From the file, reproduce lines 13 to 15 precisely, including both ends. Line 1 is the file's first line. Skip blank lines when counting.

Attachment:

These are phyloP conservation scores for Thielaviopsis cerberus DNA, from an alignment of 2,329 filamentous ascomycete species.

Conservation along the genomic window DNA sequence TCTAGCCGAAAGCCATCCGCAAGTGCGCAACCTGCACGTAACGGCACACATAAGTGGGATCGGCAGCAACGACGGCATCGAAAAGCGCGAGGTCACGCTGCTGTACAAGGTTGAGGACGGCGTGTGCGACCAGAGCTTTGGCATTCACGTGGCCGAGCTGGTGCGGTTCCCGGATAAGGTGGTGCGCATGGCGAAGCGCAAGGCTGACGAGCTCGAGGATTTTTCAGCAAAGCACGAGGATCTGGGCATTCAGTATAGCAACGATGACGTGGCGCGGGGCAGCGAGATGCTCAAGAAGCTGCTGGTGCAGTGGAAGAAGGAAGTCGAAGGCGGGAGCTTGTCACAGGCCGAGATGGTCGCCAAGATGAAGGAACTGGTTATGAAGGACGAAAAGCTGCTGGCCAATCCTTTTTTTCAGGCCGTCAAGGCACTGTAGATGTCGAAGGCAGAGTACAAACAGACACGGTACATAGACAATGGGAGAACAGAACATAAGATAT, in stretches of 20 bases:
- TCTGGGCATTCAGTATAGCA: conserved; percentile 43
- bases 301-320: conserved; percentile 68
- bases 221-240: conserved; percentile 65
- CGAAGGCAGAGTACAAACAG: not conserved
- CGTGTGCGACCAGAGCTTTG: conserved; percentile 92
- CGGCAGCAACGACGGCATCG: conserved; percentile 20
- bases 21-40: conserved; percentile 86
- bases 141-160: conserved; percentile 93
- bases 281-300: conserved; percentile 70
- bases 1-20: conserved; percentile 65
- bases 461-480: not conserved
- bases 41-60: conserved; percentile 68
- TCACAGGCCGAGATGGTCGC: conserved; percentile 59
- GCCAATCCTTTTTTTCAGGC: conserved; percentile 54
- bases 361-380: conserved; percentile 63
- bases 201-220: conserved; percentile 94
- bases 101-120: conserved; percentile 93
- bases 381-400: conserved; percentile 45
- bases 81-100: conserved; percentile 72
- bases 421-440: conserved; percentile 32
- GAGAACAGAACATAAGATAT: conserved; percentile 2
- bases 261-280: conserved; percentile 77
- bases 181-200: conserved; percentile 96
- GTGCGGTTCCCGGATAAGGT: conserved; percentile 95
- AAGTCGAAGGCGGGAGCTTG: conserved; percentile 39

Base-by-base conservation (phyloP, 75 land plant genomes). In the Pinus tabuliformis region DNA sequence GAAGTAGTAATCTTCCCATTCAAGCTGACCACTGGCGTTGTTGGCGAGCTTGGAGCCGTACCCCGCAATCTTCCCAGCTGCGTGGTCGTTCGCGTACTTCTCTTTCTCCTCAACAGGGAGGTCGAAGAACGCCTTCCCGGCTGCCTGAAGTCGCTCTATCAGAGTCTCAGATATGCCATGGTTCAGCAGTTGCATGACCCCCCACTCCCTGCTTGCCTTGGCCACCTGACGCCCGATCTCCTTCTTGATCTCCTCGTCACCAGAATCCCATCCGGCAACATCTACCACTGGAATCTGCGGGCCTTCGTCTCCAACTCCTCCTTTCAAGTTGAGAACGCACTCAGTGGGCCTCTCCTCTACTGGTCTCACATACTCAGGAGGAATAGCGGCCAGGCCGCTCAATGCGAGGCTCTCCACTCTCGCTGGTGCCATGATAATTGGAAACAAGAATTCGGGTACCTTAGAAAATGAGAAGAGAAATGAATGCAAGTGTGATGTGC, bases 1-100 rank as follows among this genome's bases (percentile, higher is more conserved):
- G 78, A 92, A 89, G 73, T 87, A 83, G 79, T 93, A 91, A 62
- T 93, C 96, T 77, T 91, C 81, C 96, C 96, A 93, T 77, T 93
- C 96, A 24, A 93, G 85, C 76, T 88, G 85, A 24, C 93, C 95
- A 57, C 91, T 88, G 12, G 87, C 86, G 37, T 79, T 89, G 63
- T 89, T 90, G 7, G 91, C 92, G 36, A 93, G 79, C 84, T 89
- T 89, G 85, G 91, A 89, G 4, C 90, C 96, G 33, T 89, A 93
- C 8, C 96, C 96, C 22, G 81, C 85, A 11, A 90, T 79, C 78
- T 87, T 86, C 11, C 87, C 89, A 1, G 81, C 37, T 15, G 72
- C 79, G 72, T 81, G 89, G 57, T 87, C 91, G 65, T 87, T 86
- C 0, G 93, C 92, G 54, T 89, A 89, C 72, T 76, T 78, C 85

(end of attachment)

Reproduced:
- bases 461-480: not conserved
- bases 41-60: conserved; percentile 68
- TCACAGGCCGAGATGGTCGC: conserved; percentile 59